Editor’s note: The following case study is excerpted from The 2014 AICPA Survey on International Trends in Forensic and Valuation Services.
Although the buzz about Big Data has certainly been growing, electronic data analysis, which topped this year’s list of top issues for FVS practitioners, is not new to CPAs in this area. “It’s something we’ve been dealing with for some time,” noted Tim Bryan, CPA/CFF/CITP, a forensic accounting and technology services senior manager at Crowe Horwath in Sacramento, Calif.
The important changes that have moved data analysis to center stage include new technologies that support greater data mining, and the fact that clients have developed a more sophisticated understanding of its potential. “They are demanding a higher level of data analysis capabilities,” Bryan said.
He described one recent engagement that involved a government agency whose investigation of a company required an analysis of all sales data for that entity over a three-year period. “With every transaction, the company is going to generate a lot of data, so we were working with about 60 million lines of data that had to be synthesized into something the attorney could use to defend the client,” he explained. Key considerations include data validation. “Tying the data to a source that you know is complete and accurate is the biggest challenge, followed by getting it into a usable format.”
This case required taking the data out of a SQL server (a database that implements the structured query language) and moving it to the firm’s own SQL server.
New skills required
This work requires a broader set of skills. “Spreadsheet tools are no longer good enough,” Bryan said. “Database experience is vital for CPAs in these cases. At our firm, we have invested in people with this experience and given them database training opportunities and encouraged obtaining certifications. Spreadsheet tool capabilities stop at around 1 million rows of data, which is powerful but not enough for a case like this one.”
CPAs also must be able to slice and dice all that data to make sense of it. “We are running queries and sampling data by query to understand it and make sure we have a good understanding of the data,” he said. “The analysis is driven by the need to answer a query or test a theory raised by your side or a claim from the other side. We are analyzing massive amounts of data, trying to synthesize it to validate or invalidate a theory.”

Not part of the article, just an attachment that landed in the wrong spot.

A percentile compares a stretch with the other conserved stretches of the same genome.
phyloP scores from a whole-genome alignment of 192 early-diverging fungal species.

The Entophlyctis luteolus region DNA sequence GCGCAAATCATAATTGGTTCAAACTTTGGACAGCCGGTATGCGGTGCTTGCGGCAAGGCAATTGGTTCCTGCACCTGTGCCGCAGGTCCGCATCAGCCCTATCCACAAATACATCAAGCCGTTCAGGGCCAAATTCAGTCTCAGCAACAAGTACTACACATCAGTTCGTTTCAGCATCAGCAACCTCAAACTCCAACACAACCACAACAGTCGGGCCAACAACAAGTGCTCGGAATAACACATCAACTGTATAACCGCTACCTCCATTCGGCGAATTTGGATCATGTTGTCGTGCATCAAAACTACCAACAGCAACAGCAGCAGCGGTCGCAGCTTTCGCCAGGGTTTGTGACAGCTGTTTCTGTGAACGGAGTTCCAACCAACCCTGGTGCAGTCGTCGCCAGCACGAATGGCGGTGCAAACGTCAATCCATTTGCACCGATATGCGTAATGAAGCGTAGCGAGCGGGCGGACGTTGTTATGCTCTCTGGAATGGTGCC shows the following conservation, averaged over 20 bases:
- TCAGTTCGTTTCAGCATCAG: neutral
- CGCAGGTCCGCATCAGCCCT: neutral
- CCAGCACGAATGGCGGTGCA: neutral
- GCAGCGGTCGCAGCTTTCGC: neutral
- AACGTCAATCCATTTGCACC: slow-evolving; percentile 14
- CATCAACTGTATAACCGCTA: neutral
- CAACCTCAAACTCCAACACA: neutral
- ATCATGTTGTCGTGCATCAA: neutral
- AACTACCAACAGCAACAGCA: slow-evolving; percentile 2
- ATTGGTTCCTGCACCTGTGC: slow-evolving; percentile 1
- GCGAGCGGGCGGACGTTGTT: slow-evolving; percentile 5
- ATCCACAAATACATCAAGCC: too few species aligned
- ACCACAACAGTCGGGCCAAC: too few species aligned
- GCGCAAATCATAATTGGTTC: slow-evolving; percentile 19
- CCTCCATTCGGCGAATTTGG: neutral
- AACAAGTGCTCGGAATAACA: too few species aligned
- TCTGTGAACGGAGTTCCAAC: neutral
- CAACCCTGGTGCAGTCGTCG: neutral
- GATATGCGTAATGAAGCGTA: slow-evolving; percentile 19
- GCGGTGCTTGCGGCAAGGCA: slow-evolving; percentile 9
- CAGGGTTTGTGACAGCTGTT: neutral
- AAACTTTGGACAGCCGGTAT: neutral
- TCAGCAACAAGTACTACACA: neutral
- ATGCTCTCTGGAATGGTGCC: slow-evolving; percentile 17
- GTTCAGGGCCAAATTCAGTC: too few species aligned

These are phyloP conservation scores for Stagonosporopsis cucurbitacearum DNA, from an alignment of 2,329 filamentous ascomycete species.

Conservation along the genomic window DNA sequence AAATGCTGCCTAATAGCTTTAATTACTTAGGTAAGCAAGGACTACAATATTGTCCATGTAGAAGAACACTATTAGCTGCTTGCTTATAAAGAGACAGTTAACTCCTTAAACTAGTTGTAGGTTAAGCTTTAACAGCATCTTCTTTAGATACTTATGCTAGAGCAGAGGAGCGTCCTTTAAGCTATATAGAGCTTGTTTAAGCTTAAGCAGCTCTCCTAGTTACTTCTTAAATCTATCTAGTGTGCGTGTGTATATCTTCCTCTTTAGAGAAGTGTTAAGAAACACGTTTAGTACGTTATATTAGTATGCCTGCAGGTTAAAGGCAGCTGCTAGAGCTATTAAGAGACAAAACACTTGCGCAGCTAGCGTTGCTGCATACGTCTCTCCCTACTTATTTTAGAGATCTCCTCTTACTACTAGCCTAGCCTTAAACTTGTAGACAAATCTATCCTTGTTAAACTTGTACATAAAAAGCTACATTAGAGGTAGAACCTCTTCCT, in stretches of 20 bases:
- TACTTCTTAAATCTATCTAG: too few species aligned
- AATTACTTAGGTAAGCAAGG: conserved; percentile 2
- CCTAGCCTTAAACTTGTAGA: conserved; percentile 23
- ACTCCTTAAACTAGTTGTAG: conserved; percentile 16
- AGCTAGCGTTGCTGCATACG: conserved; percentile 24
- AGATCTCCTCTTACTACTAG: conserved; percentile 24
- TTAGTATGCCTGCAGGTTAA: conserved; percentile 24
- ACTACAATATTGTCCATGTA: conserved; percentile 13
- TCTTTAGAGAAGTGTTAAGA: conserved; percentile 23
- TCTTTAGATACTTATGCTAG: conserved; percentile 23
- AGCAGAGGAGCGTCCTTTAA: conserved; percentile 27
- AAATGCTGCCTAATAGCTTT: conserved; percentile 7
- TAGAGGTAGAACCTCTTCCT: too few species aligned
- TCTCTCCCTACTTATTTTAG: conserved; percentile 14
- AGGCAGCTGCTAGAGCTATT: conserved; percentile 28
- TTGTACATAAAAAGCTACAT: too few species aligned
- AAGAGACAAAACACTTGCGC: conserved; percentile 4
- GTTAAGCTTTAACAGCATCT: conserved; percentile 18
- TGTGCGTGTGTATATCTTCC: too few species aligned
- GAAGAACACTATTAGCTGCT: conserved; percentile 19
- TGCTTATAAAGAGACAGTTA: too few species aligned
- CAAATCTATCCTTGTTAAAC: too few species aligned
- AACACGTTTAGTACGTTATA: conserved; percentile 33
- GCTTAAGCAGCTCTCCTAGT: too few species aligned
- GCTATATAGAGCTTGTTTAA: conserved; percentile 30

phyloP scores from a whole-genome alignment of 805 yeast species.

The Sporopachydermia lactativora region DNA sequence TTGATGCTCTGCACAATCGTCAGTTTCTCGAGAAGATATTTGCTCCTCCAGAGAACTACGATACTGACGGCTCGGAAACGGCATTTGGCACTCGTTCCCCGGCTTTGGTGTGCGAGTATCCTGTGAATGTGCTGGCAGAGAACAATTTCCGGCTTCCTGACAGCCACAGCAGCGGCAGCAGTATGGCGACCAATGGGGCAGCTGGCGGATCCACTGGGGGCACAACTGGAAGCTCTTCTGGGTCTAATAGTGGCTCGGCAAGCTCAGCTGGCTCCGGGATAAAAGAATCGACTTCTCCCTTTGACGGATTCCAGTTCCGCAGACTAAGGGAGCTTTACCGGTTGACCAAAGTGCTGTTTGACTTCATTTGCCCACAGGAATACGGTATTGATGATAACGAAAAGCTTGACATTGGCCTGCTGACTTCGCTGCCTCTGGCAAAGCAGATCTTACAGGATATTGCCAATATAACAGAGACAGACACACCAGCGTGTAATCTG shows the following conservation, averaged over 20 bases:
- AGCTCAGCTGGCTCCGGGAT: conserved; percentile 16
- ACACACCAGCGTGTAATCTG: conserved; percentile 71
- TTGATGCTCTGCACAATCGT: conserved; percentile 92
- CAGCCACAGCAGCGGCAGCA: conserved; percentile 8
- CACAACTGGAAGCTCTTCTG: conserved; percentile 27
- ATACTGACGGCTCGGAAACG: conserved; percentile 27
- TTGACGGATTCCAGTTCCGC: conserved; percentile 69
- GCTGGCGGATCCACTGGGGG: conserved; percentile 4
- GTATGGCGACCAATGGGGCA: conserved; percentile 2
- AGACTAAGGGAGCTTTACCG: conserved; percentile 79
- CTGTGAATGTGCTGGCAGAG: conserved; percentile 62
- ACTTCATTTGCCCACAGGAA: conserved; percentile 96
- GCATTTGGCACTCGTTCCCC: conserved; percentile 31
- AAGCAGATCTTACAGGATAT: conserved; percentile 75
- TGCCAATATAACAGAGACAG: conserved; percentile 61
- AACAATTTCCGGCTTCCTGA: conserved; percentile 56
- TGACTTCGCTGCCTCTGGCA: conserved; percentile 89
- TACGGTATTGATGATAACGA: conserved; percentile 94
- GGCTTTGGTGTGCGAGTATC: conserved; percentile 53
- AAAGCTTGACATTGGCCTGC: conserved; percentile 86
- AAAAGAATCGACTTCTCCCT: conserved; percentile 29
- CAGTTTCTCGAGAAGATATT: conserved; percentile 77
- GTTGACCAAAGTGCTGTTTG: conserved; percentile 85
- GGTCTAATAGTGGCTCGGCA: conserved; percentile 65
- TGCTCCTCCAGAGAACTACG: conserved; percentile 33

The availability of Big Data is behind several new cases that Bryan has seen in wage and hour litigation. State and federal labor laws require employers to offer workers a certain amount of break time and an uninterrupted lunch break. Employees must clock in or out before and after each break or lunch, but if they are required to do so five minutes early, say, that could add up to significant overtime during a year. In one case, “we’re downloading years and years of time-slip-level data on every single employee,” Bryan said. “It will all be used to determine trends and whether the employees are getting their breaks and meal times.” Wage and hour litigation is not new, but there is a new demand for an analysis of raw data. “At the end of the day, data is going to tell the truth,” he said.
In his hiring, Bryan seeks people who can add IT abilities to their CPA skill set. “In addition to a CPA, I look for course work or minors in information systems,” he said. “We also offer internal training. We have one person doing continuing education in university-level classes in R, a programming language.”
One potential stumbling block for organizations is the failure to have the requisite systems to efficiently and effectively manage data analytics. “You have to beef up your systems and hardware and know how to use them,” he said.
New approaches require taking a more holistic approach that goes beyond sampling to consider every transaction. Bryan recommended that CPAs take some data analysis courses related to Big Data, which can easily be found online and are often free. “It’s a great way to introduce yourself to the subject, and the price is right,” he said. “When clients need data analysis, they think of CPAs, and they expect us to have the skill set to get it done.”